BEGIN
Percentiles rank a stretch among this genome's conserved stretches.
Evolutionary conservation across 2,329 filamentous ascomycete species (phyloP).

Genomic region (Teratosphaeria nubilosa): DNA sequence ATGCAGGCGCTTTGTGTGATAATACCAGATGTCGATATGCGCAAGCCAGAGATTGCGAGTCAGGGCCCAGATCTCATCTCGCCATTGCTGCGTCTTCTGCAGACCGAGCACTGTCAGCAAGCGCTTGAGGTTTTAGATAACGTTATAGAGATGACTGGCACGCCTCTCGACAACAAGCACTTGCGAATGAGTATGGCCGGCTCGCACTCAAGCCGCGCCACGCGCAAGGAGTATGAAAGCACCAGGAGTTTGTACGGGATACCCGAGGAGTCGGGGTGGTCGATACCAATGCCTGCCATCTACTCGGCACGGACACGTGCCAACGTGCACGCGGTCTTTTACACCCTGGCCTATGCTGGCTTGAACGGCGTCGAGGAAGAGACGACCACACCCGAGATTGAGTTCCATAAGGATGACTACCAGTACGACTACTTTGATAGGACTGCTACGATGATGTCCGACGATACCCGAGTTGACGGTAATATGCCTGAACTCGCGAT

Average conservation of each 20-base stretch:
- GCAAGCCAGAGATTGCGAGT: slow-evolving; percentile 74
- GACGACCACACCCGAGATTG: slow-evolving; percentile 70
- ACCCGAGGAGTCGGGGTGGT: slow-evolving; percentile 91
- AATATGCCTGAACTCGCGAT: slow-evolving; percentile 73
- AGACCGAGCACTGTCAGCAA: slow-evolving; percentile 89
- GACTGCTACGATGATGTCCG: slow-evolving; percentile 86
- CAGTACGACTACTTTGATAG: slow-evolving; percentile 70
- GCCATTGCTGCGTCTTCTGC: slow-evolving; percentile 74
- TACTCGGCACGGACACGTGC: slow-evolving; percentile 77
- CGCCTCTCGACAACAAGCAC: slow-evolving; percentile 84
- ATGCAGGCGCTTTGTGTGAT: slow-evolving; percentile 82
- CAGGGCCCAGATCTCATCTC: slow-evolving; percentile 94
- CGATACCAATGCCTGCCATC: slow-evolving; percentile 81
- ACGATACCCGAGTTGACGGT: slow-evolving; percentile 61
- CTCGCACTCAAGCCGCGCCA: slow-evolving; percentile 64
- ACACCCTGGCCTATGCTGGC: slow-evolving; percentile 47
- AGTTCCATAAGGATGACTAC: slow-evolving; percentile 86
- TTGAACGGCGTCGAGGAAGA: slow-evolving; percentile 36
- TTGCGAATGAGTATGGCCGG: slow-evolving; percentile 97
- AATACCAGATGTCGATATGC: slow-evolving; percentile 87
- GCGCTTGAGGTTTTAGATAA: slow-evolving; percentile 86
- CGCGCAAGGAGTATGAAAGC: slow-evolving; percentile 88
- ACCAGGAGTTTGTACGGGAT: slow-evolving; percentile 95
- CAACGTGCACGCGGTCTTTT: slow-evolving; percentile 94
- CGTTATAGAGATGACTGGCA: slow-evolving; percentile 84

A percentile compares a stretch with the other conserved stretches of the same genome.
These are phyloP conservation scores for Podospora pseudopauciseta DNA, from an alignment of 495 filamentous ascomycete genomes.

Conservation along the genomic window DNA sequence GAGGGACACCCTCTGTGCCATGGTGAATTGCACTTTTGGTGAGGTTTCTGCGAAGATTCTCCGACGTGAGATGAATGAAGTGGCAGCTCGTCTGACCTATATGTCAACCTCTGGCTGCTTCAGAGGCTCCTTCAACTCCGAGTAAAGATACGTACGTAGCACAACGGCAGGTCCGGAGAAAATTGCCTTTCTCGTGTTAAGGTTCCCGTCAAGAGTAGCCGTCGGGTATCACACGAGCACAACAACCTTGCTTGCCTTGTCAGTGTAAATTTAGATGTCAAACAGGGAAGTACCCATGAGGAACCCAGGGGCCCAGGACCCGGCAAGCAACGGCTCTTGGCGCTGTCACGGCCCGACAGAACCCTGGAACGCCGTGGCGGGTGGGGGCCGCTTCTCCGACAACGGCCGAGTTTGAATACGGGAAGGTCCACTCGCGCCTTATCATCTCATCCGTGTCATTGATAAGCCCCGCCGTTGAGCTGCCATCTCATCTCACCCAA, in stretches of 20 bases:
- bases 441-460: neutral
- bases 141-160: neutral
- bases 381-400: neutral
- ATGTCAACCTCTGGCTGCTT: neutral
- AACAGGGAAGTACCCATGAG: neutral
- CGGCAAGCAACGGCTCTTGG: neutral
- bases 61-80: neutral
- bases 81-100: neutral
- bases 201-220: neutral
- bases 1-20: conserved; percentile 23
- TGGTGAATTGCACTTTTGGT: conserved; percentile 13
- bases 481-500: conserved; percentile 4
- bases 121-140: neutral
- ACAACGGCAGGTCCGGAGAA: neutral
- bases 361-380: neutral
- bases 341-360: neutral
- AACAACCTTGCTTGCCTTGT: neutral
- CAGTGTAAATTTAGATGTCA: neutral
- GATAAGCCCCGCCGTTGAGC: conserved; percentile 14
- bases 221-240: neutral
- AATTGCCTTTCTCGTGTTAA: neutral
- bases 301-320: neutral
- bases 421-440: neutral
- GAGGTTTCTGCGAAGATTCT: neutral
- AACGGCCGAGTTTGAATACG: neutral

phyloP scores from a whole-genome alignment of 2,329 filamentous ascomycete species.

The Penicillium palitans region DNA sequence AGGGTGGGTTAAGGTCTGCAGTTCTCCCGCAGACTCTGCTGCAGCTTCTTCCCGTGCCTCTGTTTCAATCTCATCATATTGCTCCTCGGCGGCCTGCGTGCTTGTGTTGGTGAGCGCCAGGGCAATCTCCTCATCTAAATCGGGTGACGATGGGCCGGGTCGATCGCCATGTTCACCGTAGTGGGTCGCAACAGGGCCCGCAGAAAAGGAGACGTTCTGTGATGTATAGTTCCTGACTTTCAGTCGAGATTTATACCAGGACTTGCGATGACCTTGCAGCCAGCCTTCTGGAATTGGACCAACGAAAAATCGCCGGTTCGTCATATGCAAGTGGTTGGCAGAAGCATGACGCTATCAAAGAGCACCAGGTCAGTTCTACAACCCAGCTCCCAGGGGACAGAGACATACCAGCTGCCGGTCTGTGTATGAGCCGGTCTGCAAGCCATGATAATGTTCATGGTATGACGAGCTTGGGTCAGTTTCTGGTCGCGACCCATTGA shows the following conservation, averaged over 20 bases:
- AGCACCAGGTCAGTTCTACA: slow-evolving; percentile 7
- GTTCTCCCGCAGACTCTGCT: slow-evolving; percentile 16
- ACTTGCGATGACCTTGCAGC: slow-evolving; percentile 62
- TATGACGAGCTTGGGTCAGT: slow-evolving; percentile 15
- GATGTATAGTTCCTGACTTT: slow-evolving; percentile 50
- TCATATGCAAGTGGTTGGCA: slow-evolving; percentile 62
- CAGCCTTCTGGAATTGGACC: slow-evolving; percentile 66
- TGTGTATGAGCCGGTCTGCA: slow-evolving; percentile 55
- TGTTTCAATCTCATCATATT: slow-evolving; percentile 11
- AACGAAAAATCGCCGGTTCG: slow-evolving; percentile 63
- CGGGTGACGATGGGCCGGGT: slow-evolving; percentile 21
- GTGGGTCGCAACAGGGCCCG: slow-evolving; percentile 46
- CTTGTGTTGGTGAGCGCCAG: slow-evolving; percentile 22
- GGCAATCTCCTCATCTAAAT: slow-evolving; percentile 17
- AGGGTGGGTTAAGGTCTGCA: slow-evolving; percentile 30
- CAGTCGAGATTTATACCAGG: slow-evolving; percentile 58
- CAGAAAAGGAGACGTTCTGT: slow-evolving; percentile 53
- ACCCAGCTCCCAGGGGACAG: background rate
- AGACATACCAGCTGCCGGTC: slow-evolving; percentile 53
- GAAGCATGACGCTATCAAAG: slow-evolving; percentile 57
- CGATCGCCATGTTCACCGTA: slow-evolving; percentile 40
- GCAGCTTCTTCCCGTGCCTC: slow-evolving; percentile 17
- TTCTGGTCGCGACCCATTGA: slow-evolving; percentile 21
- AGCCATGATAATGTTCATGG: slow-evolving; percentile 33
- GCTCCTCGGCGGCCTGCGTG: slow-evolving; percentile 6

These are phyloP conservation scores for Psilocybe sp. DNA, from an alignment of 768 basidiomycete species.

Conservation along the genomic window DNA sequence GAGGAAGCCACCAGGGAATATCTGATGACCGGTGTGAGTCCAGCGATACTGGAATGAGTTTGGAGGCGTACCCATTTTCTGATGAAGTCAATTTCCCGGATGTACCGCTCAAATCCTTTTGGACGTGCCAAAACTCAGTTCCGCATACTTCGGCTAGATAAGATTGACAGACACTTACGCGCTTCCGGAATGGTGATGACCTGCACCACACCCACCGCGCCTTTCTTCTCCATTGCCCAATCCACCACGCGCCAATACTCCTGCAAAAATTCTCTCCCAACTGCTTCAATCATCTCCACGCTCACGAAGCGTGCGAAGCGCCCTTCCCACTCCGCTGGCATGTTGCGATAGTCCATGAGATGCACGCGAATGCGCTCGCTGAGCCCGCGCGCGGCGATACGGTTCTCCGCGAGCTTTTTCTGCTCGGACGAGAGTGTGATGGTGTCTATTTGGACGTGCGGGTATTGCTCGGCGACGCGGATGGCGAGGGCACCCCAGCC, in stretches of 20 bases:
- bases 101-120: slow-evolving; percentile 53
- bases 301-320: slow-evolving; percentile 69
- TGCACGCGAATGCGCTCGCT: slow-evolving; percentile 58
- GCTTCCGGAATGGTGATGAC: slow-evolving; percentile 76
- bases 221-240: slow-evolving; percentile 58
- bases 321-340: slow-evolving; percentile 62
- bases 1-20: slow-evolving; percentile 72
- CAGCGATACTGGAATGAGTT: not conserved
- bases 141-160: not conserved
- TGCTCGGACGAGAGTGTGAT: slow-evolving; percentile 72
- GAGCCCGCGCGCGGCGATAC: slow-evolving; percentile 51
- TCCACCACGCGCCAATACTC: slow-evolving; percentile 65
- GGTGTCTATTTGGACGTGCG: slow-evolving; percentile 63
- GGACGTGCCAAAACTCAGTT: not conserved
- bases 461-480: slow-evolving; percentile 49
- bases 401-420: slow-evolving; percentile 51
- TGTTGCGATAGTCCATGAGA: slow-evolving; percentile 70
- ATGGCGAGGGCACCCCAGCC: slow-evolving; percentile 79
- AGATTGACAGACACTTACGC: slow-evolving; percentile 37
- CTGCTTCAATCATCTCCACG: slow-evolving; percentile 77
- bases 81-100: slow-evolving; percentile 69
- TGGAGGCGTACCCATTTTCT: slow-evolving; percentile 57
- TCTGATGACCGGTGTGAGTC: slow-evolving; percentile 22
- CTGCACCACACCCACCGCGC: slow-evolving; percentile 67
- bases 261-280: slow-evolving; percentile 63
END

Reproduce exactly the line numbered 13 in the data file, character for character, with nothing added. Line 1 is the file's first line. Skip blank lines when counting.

- TACTCGGCACGGACACGTGC: slow-evolving; percentile 77